As the colonies continued to grow and expand, more American lumber was needed to help grow the colonies and continually export – leading to mass harvesting of forests throughout the colonies.
A New Nation Built with American Lumber
Toward the end of the 18th century, after America gained independence from Great Britain, many lumber professionals began to realize that the forests that they once thought were limitless, now began to dwindle. Luckily, there was much more American lumber to be found in the West. As more settlers migrated across the continent, new forests brought new opportunities.
Settlers in the upper Midwest found that the Great Lakes region was full of both hardwood and softwood species that were ripe for harvesting. In the South, more and more people discovered the benefits of the vast pine forests that occupied the land there. This American lumber built houses, wagons, crates, skids, tools, and more for the settlers. With so much lumber, and at the time few settlers, the country began to export more and more lumber from the frontier. After all, there was a whole new nation to build.
With every new settlement established going westward, a sawmill was one of the first structures to be built. Lumber was needed for almost every tool and building – unfortunately, these sawmills were still relatively slow and required a lot of manpower to get the lumber cut. It wouldn’t be until later technological advances that sawmills would improve.
Manifest Destiny, New Technologies, and More Wood!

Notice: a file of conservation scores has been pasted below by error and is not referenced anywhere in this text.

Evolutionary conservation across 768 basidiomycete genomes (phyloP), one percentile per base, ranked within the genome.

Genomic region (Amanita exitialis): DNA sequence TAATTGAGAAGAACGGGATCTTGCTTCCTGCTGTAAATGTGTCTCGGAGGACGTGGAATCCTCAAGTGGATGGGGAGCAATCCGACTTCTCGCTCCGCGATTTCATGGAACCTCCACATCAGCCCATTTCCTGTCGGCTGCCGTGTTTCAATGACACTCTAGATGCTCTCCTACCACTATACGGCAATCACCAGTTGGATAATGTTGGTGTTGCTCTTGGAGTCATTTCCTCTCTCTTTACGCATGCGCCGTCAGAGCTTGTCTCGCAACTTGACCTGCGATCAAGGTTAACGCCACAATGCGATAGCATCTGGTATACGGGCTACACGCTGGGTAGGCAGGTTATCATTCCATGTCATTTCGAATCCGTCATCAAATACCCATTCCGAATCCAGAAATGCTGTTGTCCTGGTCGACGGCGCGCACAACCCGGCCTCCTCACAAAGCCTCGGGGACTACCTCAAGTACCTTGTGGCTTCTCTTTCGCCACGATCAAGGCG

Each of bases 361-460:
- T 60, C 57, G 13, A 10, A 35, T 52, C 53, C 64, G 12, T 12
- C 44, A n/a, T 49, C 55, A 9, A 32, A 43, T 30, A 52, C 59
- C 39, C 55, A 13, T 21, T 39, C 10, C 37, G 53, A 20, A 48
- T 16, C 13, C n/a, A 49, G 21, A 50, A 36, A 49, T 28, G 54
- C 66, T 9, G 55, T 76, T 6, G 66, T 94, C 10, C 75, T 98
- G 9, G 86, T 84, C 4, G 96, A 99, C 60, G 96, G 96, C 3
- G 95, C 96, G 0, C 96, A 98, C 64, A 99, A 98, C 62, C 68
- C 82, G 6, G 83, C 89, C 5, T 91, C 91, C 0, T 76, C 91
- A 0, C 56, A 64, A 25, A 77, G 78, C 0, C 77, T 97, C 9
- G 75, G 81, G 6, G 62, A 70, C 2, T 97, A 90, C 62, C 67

By the mid-19th century, hundreds of thousands of American settlers were heading west, and there were certainly more to come! What would happen over the next 50 years would eventually be taught to every school-age child as Manifest Destiny. What isn’t typically taught, however, is how American lumber was an extremely large driver of this migration. Between mass migration and immigration, new technological advances, a civil war, and a growing population, more and more American lumber was needed. All of these different factors eventually drove the lumber industry to innovate many of its technologies.
The biggest advancements would come not from how lumber was being used, but from how American lumber was being initially processed. With the advent and increasing popularity of the steam-powered sawmill, lumber processing became a much more fine-tuned process. This increased efficiency at the sawmills, as well as the speeds at which American lumber harvesting and construction could go.
Along with the increased efficiency of sawmill machinery, Thomas Edison’s lightbulb had a major impact on the American lumber industry as well. With the adoption of lightbulbs and electricity at major sawmill locations, workers were able to continue working even in with minimal daylight. Although it may seem like a simple advancement to us, American lumber professionals at the time saw massive benefits from this technological evolution.